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Oxfam staff misconduct tarnishes aid workers
March 4, 2018, 1:11 pm

Fallout from alleged sexual misconduct by staff of British charity organization Oxfam that surfaced recently is continuing to sweep through the aid community. A survey conducted by Thomson Reuters Foundation of 21 leading global charities on sexual misconduct in 2017 by staff and any resulting job losses, revealed that over 120 aid workers from these charities were sacked or lost their jobs in the last year on account of sexual misconduct.

Among those reporting firing staff in 2017 were the Norwegian Refugee Council, which said it fired five employees over allegations of sexual abuse, harassment and exploitation last year. The Danish Refugee Council (DRC) dismissed 12 people; CARE International said it sacked 11 staff and another four resigned, contracts were not renewed or left the company; and British relief agency Christian Aid said it dismissed a staff member and disciplined another for sexual misconduct. The US group International Medical Corps said it severed relations with five people over reports of sexual exploitation and abuse in 2017, and was investigating several other cases; and Bangladesh-based agency BRAC said it dismissed one person and terminated relations with 22 over reports of sexual harassment.

The disclosures came as charities in the aid sector pledged to overhaul their approach to dealing with accusations of sexual misconduct and harassment in the wake of the scandal surrounding Oxfam, one of the world’s biggest disaster relief charities. It was reported that some of Oxfam staff paid for sex during a relief mission following the devastating earthquake in Haiti in 2010.

Over 7,000 individuals are reported to have cancelled their donations to Oxfam in the last 10 days following the scandal’s revelation and, both the British government and the European Union have said they were reviewing further funding for Oxfam. Last week, the British Secretary of State for International Development, Penelope Mordaunt, disclosed that Oxfam directors misled regulators after its former Haiti country director admitted to using prostitutes.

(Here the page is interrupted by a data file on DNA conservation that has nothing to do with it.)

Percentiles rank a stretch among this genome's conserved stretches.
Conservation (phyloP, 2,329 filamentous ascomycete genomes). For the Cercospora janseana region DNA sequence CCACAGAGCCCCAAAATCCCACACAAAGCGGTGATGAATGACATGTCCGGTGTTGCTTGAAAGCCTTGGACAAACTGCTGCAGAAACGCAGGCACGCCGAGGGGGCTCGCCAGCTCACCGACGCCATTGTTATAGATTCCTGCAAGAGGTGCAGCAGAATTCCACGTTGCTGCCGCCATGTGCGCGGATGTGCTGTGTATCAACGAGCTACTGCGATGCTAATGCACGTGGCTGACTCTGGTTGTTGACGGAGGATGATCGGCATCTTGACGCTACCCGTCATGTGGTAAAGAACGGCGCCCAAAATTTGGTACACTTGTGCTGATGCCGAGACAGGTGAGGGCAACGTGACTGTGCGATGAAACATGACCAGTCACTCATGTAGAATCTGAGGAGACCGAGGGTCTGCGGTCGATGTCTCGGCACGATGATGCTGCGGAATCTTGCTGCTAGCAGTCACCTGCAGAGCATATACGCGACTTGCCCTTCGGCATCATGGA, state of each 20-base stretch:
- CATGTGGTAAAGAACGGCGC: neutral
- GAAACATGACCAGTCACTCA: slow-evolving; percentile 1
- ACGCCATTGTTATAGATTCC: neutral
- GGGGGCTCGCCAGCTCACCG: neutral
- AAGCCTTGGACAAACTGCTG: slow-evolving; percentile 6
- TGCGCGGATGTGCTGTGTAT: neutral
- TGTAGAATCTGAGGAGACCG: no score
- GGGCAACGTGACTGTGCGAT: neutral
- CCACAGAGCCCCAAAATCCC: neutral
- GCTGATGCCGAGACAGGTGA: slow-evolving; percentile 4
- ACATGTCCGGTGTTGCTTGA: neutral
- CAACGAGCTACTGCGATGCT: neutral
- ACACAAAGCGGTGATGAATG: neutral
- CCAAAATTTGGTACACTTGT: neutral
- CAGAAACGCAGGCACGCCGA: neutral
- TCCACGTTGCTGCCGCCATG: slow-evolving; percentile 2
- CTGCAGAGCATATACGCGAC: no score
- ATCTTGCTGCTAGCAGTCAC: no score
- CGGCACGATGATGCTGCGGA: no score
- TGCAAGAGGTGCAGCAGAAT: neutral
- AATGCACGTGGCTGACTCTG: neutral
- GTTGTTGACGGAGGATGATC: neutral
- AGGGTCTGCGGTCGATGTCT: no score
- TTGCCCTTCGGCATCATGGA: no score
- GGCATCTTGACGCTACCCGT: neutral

Paula Donovan, co-director of Code Blue, a campaign seeking accountability for abuses by UN personnel, said it was the hypocrisy of these organizations that irked people. "They're preaching the highest ideals, they have employed people with public monies to abolish and eradicate exactly what they're accused of committing," she said.

Oxfam International Executive Director Winnie Byanyima appeared before the UK Parliament's International Development Committee, with Oxfam Great Britain’s Executive Director Mark Goldring and Chair of Trustees Caroline Thomson.

“Last week I announced a new global plan of action to change our culture and improve our safeguarding practices, including establishing an independent commission, increasing investment and resources into safeguarding teams, and strengthening our confidential whistle-blowing mechanisms,” said Ms. Byanyima while addressing the Committee

She went on to add, “We are saddened that Oxfam's great work around the world, including in Haiti where we have worked for 40 years, has been marred by the actions of a group of men who abused the power they held over vulnerable women, but also by our own failings at the time. I have two priorities today: first, to make sure we never make the same mistakes again; and second, that our work of saving lives around the world goes on." 

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